Der Schuh in singular,Die SchuhE in plural,bot ,the article and ending has changed.All plurals have DIE as article,no matter of gender they are in in singular form.
does it matter what case the word is in? "the shoes" in the accusitive would be "die Schuhe," not "den Schuhe," for example?
The case would matter because in some cases plural words do not use the article 'die'. In nominative and accusative, both use 'die' as the plural definite article. In dative, the plural definite article is 'den'. In all cases 'die Schuhe' would take the plural articles rather than the masculine.
Does anyone else feel the need to go to forvo,com (or any other pronunciation website) all the time because they are not sure about Duolingo's pronunciations?
Yeah, because "shuhe" sounded a bit like "shule"! To totaly different things
I'm always getting caught out with "er" and "ihr". I need to fine tune my ears.
When I put the mouse over Schuhe I see "shoe" as one of the options, so why is "the shoe" not correct?
Shoe is always Masculine, if in a nominative there is a Die before it means the word is in it plural form
Nouns can have three articles in German: die, das, and der. Der is masculine, for example a singular shoe, der Schuh. Die is feminine and put in front of feminine words like die Frau. And das is neuter in words like das Mädchen. When nouns become plural, ALL NOUNS change to die article. Die Frauen, die Schuhe, die Mädchen (note how the article is the only thing that changed to make Mädchen plural).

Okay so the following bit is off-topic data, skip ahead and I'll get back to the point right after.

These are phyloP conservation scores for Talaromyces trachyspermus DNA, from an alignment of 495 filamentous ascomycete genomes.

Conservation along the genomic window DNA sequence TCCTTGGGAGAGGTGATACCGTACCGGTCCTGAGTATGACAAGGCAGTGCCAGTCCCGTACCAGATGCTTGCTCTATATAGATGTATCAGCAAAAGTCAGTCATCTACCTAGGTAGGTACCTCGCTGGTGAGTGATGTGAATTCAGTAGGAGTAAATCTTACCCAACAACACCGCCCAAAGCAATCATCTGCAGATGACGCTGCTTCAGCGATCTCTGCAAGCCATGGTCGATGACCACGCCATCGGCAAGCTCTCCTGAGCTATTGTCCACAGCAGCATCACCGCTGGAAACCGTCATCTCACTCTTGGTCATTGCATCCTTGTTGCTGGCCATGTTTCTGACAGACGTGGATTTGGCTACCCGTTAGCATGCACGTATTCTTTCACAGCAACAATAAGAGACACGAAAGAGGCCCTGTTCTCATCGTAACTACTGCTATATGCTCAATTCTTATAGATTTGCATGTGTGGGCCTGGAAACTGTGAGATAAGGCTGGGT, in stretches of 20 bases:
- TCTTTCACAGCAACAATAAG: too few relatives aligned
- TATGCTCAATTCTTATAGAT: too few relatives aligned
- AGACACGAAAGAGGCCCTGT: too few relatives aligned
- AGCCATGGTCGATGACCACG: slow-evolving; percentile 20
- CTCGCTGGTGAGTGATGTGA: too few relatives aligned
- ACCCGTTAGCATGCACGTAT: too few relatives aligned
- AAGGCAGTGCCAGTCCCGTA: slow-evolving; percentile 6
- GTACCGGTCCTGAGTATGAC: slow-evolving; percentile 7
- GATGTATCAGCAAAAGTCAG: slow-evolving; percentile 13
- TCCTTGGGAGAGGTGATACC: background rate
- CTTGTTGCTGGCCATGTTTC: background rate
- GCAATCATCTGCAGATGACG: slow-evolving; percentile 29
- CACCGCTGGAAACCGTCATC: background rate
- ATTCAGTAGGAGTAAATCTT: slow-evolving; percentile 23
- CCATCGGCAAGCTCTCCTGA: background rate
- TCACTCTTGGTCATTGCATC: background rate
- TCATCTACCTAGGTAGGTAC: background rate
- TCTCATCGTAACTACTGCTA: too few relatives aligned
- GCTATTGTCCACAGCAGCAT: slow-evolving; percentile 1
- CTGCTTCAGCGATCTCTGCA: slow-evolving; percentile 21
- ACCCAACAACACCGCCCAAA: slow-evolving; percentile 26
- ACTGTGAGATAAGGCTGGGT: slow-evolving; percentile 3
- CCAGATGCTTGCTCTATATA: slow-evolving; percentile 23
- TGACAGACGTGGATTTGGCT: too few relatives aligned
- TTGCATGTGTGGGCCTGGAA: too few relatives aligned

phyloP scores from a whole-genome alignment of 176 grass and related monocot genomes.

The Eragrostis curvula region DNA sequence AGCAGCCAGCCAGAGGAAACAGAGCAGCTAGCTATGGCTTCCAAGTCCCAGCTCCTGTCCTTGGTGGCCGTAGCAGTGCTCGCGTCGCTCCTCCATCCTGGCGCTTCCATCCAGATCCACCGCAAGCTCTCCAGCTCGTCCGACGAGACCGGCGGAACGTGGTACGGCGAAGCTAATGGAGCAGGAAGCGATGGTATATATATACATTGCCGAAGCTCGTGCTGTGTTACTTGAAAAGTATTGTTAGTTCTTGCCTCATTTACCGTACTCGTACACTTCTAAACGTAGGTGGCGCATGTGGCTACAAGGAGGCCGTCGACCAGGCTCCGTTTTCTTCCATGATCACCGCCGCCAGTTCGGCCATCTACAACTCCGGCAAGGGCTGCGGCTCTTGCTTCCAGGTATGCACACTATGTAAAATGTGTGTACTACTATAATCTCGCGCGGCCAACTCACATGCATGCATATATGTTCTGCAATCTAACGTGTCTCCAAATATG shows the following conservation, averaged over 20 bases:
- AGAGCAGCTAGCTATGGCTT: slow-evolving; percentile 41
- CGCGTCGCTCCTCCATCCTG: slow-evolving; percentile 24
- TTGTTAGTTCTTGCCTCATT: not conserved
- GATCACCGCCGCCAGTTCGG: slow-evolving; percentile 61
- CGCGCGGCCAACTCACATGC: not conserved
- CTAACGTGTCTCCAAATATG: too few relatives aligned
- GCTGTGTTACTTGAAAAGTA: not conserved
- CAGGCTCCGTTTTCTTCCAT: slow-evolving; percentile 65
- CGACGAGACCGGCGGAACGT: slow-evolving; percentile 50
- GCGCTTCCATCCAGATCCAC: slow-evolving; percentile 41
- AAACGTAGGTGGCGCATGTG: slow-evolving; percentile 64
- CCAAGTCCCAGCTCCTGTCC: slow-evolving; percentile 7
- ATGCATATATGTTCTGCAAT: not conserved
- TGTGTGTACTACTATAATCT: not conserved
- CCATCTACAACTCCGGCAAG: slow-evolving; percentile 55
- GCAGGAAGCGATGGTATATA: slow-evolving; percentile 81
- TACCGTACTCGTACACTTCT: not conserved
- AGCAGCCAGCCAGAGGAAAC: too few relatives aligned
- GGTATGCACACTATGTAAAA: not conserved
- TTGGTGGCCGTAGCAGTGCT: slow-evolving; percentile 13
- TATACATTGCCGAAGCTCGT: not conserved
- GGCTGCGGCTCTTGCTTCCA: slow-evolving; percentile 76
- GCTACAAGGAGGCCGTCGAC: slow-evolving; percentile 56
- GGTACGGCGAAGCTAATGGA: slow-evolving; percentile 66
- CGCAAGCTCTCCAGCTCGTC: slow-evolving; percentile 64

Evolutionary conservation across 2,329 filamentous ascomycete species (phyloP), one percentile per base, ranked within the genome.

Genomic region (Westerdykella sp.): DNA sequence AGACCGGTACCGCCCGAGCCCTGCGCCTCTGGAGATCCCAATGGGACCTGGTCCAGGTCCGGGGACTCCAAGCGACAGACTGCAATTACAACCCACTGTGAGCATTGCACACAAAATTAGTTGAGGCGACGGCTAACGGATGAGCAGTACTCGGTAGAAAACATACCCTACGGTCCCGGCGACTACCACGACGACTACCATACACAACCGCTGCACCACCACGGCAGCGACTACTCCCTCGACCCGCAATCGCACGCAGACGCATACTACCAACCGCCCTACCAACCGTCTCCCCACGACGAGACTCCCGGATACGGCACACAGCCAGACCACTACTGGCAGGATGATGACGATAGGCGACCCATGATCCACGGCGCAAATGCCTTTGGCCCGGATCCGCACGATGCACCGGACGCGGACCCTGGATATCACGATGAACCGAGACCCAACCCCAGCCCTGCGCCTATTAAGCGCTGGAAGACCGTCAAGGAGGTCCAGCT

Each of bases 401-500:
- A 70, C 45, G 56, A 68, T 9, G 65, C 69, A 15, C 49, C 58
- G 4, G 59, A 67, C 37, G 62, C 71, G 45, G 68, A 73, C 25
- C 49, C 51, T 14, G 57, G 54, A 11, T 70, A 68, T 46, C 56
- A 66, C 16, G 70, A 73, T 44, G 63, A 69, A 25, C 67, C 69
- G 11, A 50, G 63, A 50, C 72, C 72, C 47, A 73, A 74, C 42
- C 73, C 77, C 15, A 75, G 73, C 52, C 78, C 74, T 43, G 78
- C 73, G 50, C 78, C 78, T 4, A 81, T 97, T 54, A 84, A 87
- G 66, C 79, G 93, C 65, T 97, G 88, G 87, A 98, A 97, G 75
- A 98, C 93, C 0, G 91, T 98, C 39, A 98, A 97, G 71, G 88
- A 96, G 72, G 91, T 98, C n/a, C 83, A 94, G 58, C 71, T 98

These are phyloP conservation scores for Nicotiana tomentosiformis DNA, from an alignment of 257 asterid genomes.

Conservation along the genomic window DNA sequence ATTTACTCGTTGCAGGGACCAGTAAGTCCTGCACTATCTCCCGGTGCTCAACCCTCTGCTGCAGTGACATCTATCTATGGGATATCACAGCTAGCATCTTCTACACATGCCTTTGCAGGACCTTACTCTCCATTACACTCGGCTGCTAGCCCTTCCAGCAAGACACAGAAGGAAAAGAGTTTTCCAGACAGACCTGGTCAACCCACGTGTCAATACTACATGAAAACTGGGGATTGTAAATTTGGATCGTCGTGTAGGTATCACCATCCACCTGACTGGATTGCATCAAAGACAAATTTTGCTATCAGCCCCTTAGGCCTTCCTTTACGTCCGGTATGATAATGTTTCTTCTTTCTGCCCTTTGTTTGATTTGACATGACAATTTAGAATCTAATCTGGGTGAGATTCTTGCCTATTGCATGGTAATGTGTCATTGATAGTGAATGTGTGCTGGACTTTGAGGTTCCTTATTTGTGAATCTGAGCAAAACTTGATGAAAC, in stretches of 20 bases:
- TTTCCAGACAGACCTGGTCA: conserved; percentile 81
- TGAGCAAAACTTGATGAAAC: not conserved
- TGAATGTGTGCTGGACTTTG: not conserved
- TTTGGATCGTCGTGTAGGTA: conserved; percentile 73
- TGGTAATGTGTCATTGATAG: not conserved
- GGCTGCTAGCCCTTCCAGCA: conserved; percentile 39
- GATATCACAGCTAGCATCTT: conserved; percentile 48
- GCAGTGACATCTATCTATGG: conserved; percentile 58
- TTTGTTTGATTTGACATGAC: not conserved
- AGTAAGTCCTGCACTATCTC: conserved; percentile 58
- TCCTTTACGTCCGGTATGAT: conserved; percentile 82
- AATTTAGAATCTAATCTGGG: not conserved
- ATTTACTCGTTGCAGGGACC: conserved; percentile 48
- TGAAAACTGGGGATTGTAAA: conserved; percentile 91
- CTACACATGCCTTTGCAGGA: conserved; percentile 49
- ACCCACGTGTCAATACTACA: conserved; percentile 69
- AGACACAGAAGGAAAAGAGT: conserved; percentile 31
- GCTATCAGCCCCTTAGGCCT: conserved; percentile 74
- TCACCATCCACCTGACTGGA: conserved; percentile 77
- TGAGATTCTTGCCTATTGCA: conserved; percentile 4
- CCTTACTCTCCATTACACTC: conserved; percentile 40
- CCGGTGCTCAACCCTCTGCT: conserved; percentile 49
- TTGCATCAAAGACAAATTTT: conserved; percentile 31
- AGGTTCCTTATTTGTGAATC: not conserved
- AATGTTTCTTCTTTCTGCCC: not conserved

the option "Schuhe" is not avaliable as an answer. Duo, please correct it. Thanks
Could one say 'Sie tragt die Schuhe' to mean 'she wears shoes', in the same way that 'Sie tragt einen Rock' means 'she wears a dress'?
You'd need to use the correct spelling with the umlaut: trägt, and your sentence would mean "She wears the shoes", but you have the right idea.
You have to simply remember both of them. However, whenever something is plural, ypu always use "die," no matter the gender
Is the second H in Schuhe pronounced as a glottal fricative (like the H in "hat") or does it simply signal the prolongation of the last vowel?
They don't seem to pronounce the H, it is simply a prolongation of the last vowel
If Schuhe is plural, then don't offer "shoe" as a solution, particularly if we didn't encounter this word yet.
Nice of them to have me write a word I've never seen before and have no idea how to spell!